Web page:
My worst breakdowns always came before my greatest moments of triumph.

Take some time to reset – this is a moment to pause, reflect and take care of yourself. Think of your healing process like the stock market – you’ll have fluctuations, but look at where the market is now versus the year you were born. One of my tricks when I hit a low spot is to go back into my camera roll and see where I was one year, two years, four years ago. I always feel better after seeing physical proof of how far I have come, checking my temporarily distorted thinking against the mile markers of time. No one is asking you to be perfect – it’s our striving and our flaws that make us beautifully human. You are loved just as you are, so be gentle with yourself. Refer back to #1 – everything is temporary, and look back at your progress with gratitude. Whether it’s terrible or amazing, this part will pass soon, as you turn the page to a new chapter.


Your life imploded, and you rebuilt it from the ground up. You are amazing! As a result of this process, awakening to a new reality, you will inevitably find yourself changed in a multitude of ways. Your relationships will be richer, your experiences more profound. You’ll often exist in a state of mental flow, where life feels effortless and the universe grants you gifts you could never have even imagined. You’ll begin to have ideas and make connections and feel inspired to create something greater than yourself. Congratulations – you have discovered your life’s mission. Now if you haven’t figured this out yet, please don’t stress! The universe loves to take us through that process slowly, building the puzzle one piece at a time. I used to get upset that I couldn’t see the big picture and tried to rush the process, but none of us get to know what happens next. If we knew that, we wouldn’t ever learn from our past experiences and become the rich, textured human beings that we are.

Your life mission doesn’t have to involve writing a book, starting a company or climbing a summit. Many of our missions will simply be to impart the wisdom we gained along the way to future generations. Every time you think that our world is going in the wrong direction, imagine the ripple effect of the lives you have impacted positively over the course of your own. You will touch thousands of people with your life story, and that is an amazing legacy.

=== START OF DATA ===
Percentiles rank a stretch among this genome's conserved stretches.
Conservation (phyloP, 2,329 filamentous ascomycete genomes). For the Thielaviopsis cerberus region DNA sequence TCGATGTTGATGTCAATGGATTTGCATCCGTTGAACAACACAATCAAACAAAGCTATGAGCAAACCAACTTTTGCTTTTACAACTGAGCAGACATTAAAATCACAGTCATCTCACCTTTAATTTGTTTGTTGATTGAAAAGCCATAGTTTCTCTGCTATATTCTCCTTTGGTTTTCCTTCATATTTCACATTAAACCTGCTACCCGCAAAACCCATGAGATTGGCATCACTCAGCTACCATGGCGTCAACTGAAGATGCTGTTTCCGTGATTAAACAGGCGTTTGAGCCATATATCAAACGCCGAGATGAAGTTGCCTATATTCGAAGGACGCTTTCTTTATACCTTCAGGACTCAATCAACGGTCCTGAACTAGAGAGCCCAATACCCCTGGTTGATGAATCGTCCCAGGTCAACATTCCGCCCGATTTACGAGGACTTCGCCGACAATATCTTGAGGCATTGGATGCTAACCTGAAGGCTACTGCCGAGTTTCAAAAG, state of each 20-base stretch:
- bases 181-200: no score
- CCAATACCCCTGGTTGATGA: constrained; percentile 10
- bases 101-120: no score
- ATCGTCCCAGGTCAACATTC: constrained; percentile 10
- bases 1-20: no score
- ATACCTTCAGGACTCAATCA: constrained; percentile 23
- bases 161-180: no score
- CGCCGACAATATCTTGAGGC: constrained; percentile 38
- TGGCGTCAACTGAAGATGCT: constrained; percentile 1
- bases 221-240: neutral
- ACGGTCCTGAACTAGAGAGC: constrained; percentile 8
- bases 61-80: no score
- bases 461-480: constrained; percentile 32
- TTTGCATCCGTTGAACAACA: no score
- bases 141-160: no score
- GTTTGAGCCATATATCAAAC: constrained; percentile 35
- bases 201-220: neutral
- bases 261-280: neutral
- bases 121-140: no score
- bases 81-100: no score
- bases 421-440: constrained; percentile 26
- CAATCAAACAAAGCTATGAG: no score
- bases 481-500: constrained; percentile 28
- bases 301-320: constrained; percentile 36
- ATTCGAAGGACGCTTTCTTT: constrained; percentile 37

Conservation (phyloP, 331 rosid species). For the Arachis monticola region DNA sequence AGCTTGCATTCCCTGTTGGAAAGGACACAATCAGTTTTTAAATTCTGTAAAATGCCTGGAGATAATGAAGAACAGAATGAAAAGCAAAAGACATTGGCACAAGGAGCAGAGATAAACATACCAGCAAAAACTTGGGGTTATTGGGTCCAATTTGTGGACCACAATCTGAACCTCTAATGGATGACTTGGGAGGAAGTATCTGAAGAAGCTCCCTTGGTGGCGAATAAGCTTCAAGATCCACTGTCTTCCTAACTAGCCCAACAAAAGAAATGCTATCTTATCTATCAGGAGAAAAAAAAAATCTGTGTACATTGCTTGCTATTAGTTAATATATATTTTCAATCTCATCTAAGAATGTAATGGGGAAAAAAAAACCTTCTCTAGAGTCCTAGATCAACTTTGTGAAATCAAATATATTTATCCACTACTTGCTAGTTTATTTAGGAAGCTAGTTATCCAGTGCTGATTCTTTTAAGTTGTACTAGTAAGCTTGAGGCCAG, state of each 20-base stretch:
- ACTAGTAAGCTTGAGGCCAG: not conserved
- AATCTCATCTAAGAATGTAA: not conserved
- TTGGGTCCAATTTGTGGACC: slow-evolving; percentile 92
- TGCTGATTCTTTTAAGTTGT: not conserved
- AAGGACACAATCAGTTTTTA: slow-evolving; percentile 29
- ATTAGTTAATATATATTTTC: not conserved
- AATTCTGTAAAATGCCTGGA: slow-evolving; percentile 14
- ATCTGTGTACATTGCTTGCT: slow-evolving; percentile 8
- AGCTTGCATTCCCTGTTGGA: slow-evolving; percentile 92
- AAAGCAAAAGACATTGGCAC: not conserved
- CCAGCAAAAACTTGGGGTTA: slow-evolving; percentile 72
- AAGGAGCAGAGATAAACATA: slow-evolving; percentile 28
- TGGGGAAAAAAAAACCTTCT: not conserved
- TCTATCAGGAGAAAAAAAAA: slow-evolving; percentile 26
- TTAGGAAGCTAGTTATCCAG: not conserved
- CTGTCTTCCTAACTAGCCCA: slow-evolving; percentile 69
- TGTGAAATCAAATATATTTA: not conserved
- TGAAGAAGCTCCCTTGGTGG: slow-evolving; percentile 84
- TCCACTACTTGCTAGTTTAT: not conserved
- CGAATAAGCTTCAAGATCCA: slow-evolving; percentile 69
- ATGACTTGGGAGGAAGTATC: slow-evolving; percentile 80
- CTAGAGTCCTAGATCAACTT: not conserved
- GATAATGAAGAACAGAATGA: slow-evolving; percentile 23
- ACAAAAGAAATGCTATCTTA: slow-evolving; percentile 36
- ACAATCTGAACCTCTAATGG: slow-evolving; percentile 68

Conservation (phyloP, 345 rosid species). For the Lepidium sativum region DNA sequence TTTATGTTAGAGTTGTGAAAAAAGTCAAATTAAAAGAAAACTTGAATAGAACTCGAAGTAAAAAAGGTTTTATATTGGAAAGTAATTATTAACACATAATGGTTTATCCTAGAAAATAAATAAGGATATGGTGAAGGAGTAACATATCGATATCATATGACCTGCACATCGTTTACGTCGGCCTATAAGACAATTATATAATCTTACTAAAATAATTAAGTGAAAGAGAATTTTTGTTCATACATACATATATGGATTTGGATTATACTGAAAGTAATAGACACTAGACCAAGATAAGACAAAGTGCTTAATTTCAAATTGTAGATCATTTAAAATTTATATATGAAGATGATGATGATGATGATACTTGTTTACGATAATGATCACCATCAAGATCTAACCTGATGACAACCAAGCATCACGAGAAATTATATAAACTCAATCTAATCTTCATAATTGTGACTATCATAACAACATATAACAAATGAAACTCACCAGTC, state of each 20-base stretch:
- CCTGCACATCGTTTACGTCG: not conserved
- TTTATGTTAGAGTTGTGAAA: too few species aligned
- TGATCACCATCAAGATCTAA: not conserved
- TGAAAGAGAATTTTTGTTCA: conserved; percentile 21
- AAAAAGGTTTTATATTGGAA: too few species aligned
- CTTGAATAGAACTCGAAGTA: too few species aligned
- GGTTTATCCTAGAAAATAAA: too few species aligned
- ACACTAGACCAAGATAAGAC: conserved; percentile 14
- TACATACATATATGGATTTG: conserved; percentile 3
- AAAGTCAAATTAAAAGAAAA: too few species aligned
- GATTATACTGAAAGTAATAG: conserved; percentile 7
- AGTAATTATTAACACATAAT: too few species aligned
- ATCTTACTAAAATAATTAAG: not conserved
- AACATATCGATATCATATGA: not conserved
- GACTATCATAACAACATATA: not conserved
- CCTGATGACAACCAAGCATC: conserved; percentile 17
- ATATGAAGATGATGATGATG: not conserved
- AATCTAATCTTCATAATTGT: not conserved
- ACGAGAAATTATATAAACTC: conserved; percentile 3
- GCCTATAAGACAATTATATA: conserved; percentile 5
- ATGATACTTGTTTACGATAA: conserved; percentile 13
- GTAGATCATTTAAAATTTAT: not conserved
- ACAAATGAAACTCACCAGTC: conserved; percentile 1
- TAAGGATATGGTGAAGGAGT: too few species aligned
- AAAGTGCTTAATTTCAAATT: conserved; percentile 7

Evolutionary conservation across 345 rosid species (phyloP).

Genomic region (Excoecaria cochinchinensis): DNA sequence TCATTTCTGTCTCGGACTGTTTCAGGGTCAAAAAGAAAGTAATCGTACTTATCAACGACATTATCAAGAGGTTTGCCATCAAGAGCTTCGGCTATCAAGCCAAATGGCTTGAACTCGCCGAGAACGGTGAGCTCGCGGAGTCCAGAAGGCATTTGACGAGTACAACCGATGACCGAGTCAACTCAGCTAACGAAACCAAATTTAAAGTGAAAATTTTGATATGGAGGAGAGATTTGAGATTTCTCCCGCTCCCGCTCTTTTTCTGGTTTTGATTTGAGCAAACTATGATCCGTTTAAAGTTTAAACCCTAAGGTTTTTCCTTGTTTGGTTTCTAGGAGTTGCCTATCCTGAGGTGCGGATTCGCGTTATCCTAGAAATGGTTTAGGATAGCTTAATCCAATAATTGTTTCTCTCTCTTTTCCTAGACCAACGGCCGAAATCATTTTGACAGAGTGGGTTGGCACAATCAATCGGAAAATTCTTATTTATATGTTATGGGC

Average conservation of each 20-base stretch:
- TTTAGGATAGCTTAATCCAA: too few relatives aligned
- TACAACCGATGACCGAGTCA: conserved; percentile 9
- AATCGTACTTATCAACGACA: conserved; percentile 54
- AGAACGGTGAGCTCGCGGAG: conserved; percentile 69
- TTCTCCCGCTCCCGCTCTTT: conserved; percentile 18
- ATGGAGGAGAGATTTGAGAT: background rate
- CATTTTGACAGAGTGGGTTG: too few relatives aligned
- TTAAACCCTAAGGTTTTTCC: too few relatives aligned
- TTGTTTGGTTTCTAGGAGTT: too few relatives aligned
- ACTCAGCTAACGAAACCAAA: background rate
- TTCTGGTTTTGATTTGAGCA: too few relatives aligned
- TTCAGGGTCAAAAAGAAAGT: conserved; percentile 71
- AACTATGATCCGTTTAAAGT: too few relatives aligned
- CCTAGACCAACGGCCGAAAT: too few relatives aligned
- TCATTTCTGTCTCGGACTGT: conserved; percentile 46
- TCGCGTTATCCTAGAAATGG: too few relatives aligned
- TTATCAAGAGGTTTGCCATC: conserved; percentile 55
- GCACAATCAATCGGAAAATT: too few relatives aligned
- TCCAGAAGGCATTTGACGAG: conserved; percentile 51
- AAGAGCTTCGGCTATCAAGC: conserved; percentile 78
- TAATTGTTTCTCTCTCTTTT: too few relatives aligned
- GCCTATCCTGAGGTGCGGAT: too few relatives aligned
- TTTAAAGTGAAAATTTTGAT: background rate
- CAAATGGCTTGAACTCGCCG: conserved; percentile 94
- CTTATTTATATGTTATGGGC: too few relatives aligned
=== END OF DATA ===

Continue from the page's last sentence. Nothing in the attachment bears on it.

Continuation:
At the end of the day, I am still a work in progress, and more grateful with each passing day for the privilege of being alive. Every new day presents a new opportunity to be shown another piece of the puzzle, to find another arrow lighting our path, to spark a new connection, to write our life story. When you reflect back on your life, your greatest struggles will become your greatest strengths. There was a time several years ago that reading a piece such as this would have been a lifeline for me, so if you are in that place, know that I’m out here and I’m cheering for you. Professional survivors always stick together.   

About The Author: Hello, and thank you for reading! I am Andrea Essenpreis a small business owner, award winning baker, and local government servant leader currently serving as City Council member in my community.

2 thoughts on “When Life Implodes: A Professional Survivors Guide to Keeping It All Together When Life Falls Apart”

  1. I really needed to read this today. Fighting cancer, ending a marriage and struggling to find a way to survive it all with 3 kids. Thank you for writing this